Ginnie decided at this point to file a police report. Her intention was never to press charges. Her goals were to have the incident be officially recorded and to hopefully, push the school into appropriate disciplinary actions. Only one of those goals where accomplished.
The police report exists in a filing cabinet somewhere.
The parents of the child who hurt Lilly intentionally said that Ginnie was blowing the situation out of proportion. In their defense, even though Ginnie did everything she could to encourage the school to take the correct actions, they never even notified the other parents. They learned about the incident from a police officer instead of the school where their son attends.
I imagine, with the reaction of the school being so lame, it would appear that Ginnie was probably blowing that near fractured rib out of proportion. Maybe the medical professionals at Urgent Care were over reacting too. I hear it’s sort of an epidemic.
Ginnie did not press charges. The school continued to do nothing. At this point, Lilly was over the injuries. She was all healed up and going to school every day as usual. Ginnie considered just dropping it. Some of her family and friends even encouraged her to do so. She couldn’t just drop it.
It was no longer the injury of the bullying. It wasn’t the school’s failure to handle the situation correctly. It was the deception about the apology. It was the failure to apologize even after it was pointed out one never came.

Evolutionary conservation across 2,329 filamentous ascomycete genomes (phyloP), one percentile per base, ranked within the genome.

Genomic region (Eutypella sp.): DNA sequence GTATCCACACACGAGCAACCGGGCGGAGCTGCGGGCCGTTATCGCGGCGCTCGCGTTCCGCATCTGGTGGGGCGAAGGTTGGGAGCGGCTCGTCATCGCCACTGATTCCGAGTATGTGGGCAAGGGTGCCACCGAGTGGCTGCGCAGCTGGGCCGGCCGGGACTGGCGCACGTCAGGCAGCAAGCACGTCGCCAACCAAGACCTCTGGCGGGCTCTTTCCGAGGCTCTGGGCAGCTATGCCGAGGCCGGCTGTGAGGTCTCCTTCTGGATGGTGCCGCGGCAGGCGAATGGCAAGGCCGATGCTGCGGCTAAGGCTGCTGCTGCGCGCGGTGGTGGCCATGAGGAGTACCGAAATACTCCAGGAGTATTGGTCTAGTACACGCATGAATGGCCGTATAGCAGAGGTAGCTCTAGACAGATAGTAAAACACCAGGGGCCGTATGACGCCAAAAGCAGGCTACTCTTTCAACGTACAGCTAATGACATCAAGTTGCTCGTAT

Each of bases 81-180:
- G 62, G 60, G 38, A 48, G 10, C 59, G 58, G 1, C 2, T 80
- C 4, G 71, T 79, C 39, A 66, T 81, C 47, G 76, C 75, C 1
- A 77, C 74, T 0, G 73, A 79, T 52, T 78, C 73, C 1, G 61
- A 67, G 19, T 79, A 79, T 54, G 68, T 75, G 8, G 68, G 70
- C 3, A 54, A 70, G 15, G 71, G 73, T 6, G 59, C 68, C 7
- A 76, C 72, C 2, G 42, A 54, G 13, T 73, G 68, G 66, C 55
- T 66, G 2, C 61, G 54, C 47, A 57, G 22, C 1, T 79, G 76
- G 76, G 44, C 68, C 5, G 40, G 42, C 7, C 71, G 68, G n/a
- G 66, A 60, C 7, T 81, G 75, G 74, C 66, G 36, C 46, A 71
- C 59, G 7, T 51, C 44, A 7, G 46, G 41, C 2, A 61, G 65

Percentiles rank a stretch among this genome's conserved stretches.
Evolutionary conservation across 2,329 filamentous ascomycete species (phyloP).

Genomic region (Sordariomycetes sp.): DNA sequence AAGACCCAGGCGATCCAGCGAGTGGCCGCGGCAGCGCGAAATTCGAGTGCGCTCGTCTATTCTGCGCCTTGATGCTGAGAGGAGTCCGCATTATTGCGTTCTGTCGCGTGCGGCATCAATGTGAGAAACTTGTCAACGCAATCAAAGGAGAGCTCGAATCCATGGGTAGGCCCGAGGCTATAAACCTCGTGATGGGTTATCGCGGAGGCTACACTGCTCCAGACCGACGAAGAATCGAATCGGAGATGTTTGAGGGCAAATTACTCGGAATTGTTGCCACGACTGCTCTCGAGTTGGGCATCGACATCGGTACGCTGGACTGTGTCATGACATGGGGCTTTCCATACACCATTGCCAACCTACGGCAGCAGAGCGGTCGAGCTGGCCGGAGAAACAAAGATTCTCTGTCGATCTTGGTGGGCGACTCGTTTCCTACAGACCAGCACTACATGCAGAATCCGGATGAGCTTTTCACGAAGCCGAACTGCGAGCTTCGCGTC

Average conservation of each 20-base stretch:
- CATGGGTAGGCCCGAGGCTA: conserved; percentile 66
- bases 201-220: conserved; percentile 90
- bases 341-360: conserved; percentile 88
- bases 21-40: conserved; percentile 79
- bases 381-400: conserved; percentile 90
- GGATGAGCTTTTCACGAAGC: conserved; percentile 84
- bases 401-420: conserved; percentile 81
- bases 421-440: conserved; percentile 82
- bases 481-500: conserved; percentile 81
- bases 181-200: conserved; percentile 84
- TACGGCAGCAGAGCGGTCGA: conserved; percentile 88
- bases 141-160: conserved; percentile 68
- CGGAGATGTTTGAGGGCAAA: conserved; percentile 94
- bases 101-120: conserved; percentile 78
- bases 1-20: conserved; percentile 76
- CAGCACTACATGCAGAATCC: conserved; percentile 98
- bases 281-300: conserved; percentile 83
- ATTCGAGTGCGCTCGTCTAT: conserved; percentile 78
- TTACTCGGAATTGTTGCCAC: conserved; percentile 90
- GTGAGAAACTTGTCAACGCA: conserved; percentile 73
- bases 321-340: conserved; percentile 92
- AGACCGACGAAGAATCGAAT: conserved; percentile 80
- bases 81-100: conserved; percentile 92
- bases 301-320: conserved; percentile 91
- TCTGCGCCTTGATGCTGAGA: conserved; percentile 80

I think Ginnie and I are a lot alike. We believe in justice and fairness. When we are treated badly, a heartfelt, sincere apology goes a long way. It is expected. Where our children are involved, it is required.
Ginnie, and more importantly, Lilly was never apologized to. In the words of the Dude, “This will not stand, man.”
She decided to press on. It was the principle.
She called the school again and worked to get an appointment with their Human Resources staffer. It took a little while but she was persistent and eventually she got her slot. She also called the police officer who filed the report and asked her to join in. She invited me to come for support and to keep the meeting on target if she became too emotional. Challenge accepted.
I took the morning off and met her at her home. We drove over together. We met in a large conference room where Ginnie sat directly in front of the HR guy and asked him one simple question. “Do you think that this situation was handled correctly.” He replied that he did.